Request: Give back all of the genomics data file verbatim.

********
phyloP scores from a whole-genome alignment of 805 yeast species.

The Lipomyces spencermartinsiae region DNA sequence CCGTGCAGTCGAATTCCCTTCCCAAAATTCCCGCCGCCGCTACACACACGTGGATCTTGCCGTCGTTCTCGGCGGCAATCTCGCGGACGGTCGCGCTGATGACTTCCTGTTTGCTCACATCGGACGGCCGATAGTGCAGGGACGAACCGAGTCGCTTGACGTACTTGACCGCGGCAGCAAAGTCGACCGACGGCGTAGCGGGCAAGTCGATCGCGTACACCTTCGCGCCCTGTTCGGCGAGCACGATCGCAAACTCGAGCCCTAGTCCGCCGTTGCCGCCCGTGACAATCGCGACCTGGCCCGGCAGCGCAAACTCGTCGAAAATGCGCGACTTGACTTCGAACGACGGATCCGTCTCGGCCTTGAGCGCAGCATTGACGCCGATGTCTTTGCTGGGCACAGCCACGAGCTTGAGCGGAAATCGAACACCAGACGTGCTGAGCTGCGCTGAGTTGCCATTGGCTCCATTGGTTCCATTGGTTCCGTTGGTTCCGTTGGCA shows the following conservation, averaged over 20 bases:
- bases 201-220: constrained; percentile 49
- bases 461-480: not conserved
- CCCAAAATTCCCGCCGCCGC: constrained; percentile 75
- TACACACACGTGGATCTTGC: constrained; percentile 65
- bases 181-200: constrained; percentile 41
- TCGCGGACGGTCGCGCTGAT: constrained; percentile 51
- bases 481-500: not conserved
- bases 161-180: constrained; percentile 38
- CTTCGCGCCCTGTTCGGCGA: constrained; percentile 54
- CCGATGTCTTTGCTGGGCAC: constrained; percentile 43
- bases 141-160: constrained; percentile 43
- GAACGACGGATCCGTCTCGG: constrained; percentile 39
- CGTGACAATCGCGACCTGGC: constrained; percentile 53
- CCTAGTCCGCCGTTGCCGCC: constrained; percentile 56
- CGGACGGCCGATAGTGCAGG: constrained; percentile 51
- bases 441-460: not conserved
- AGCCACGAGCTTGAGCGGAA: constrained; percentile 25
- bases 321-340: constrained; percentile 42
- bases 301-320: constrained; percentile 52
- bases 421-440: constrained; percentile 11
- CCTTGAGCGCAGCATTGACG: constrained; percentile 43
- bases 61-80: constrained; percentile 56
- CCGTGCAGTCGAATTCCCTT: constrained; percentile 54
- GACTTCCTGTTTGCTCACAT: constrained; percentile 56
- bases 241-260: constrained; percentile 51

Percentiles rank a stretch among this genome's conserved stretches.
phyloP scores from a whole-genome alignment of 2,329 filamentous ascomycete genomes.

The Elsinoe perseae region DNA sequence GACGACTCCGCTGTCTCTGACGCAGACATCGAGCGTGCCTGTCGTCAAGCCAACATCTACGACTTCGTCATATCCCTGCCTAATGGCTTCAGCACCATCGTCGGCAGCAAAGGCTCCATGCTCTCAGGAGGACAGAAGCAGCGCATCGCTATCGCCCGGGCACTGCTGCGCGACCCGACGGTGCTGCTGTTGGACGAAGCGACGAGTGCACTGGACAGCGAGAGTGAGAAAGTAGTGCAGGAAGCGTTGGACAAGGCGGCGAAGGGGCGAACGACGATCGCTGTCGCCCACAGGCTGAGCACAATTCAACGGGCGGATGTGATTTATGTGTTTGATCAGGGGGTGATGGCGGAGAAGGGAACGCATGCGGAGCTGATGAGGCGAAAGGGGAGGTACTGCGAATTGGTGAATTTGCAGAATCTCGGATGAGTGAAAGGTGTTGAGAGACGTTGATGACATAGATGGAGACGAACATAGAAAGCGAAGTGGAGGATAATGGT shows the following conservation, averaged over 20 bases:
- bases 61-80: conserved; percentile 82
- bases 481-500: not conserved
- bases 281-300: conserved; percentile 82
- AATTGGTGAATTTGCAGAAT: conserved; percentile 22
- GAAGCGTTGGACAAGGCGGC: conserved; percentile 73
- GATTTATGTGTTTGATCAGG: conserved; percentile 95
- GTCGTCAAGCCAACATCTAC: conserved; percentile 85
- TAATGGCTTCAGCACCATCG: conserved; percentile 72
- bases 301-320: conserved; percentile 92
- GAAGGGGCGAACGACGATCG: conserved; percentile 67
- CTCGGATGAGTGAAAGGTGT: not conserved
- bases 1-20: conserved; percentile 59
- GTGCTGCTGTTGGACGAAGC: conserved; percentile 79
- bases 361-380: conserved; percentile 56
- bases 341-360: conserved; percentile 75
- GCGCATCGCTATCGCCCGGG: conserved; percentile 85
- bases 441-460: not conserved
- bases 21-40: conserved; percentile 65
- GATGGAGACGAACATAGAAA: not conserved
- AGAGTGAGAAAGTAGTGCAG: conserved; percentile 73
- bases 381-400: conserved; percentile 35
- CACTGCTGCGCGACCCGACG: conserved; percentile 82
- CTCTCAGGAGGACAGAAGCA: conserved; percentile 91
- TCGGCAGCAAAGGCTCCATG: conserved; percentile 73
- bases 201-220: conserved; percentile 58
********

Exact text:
phyloP scores from a whole-genome alignment of 805 yeast species.

The Lipomyces spencermartinsiae region DNA sequence CCGTGCAGTCGAATTCCCTTCCCAAAATTCCCGCCGCCGCTACACACACGTGGATCTTGCCGTCGTTCTCGGCGGCAATCTCGCGGACGGTCGCGCTGATGACTTCCTGTTTGCTCACATCGGACGGCCGATAGTGCAGGGACGAACCGAGTCGCTTGACGTACTTGACCGCGGCAGCAAAGTCGACCGACGGCGTAGCGGGCAAGTCGATCGCGTACACCTTCGCGCCCTGTTCGGCGAGCACGATCGCAAACTCGAGCCCTAGTCCGCCGTTGCCGCCCGTGACAATCGCGACCTGGCCCGGCAGCGCAAACTCGTCGAAAATGCGCGACTTGACTTCGAACGACGGATCCGTCTCGGCCTTGAGCGCAGCATTGACGCCGATGTCTTTGCTGGGCACAGCCACGAGCTTGAGCGGAAATCGAACACCAGACGTGCTGAGCTGCGCTGAGTTGCCATTGGCTCCATTGGTTCCATTGGTTCCGTTGGTTCCGTTGGCA shows the following conservation, averaged over 20 bases:
- bases 201-220: constrained; percentile 49
- bases 461-480: not conserved
- CCCAAAATTCCCGCCGCCGC: constrained; percentile 75
- TACACACACGTGGATCTTGC: constrained; percentile 65
- bases 181-200: constrained; percentile 41
- TCGCGGACGGTCGCGCTGAT: constrained; percentile 51
- bases 481-500: not conserved
- bases 161-180: constrained; percentile 38
- CTTCGCGCCCTGTTCGGCGA: constrained; percentile 54
- CCGATGTCTTTGCTGGGCAC: constrained; percentile 43
- bases 141-160: constrained; percentile 43
- GAACGACGGATCCGTCTCGG: constrained; percentile 39
- CGTGACAATCGCGACCTGGC: constrained; percentile 53
- CCTAGTCCGCCGTTGCCGCC: constrained; percentile 56
- CGGACGGCCGATAGTGCAGG: constrained; percentile 51
- bases 441-460: not conserved
- AGCCACGAGCTTGAGCGGAA: constrained; percentile 25
- bases 321-340: constrained; percentile 42
- bases 301-320: constrained; percentile 52
- bases 421-440: constrained; percentile 11
- CCTTGAGCGCAGCATTGACG: constrained; percentile 43
- bases 61-80: constrained; percentile 56
- CCGTGCAGTCGAATTCCCTT: constrained; percentile 54
- GACTTCCTGTTTGCTCACAT: constrained; percentile 56
- bases 241-260: constrained; percentile 51

Percentiles rank a stretch among this genome's conserved stretches.
phyloP scores from a whole-genome alignment of 2,329 filamentous ascomycete genomes.

The Elsinoe perseae region DNA sequence GACGACTCCGCTGTCTCTGACGCAGACATCGAGCGTGCCTGTCGTCAAGCCAACATCTACGACTTCGTCATATCCCTGCCTAATGGCTTCAGCACCATCGTCGGCAGCAAAGGCTCCATGCTCTCAGGAGGACAGAAGCAGCGCATCGCTATCGCCCGGGCACTGCTGCGCGACCCGACGGTGCTGCTGTTGGACGAAGCGACGAGTGCACTGGACAGCGAGAGTGAGAAAGTAGTGCAGGAAGCGTTGGACAAGGCGGCGAAGGGGCGAACGACGATCGCTGTCGCCCACAGGCTGAGCACAATTCAACGGGCGGATGTGATTTATGTGTTTGATCAGGGGGTGATGGCGGAGAAGGGAACGCATGCGGAGCTGATGAGGCGAAAGGGGAGGTACTGCGAATTGGTGAATTTGCAGAATCTCGGATGAGTGAAAGGTGTTGAGAGACGTTGATGACATAGATGGAGACGAACATAGAAAGCGAAGTGGAGGATAATGGT shows the following conservation, averaged over 20 bases:
- bases 61-80: conserved; percentile 82
- bases 481-500: not conserved
- bases 281-300: conserved; percentile 82
- AATTGGTGAATTTGCAGAAT: conserved; percentile 22
- GAAGCGTTGGACAAGGCGGC: conserved; percentile 73
- GATTTATGTGTTTGATCAGG: conserved; percentile 95
- GTCGTCAAGCCAACATCTAC: conserved; percentile 85
- TAATGGCTTCAGCACCATCG: conserved; percentile 72
- bases 301-320: conserved; percentile 92
- GAAGGGGCGAACGACGATCG: conserved; percentile 67
- CTCGGATGAGTGAAAGGTGT: not conserved
- bases 1-20: conserved; percentile 59
- GTGCTGCTGTTGGACGAAGC: conserved; percentile 79
- bases 361-380: conserved; percentile 56
- bases 341-360: conserved; percentile 75
- GCGCATCGCTATCGCCCGGG: conserved; percentile 85
- bases 441-460: not conserved
- bases 21-40: conserved; percentile 65
- GATGGAGACGAACATAGAAA: not conserved
- AGAGTGAGAAAGTAGTGCAG: conserved; percentile 73
- bases 381-400: conserved; percentile 35
- CACTGCTGCGCGACCCGACG: conserved; percentile 82
- CTCTCAGGAGGACAGAAGCA: conserved; percentile 91
- TCGGCAGCAAAGGCTCCATG: conserved; percentile 73
- bases 201-220: conserved; percentile 58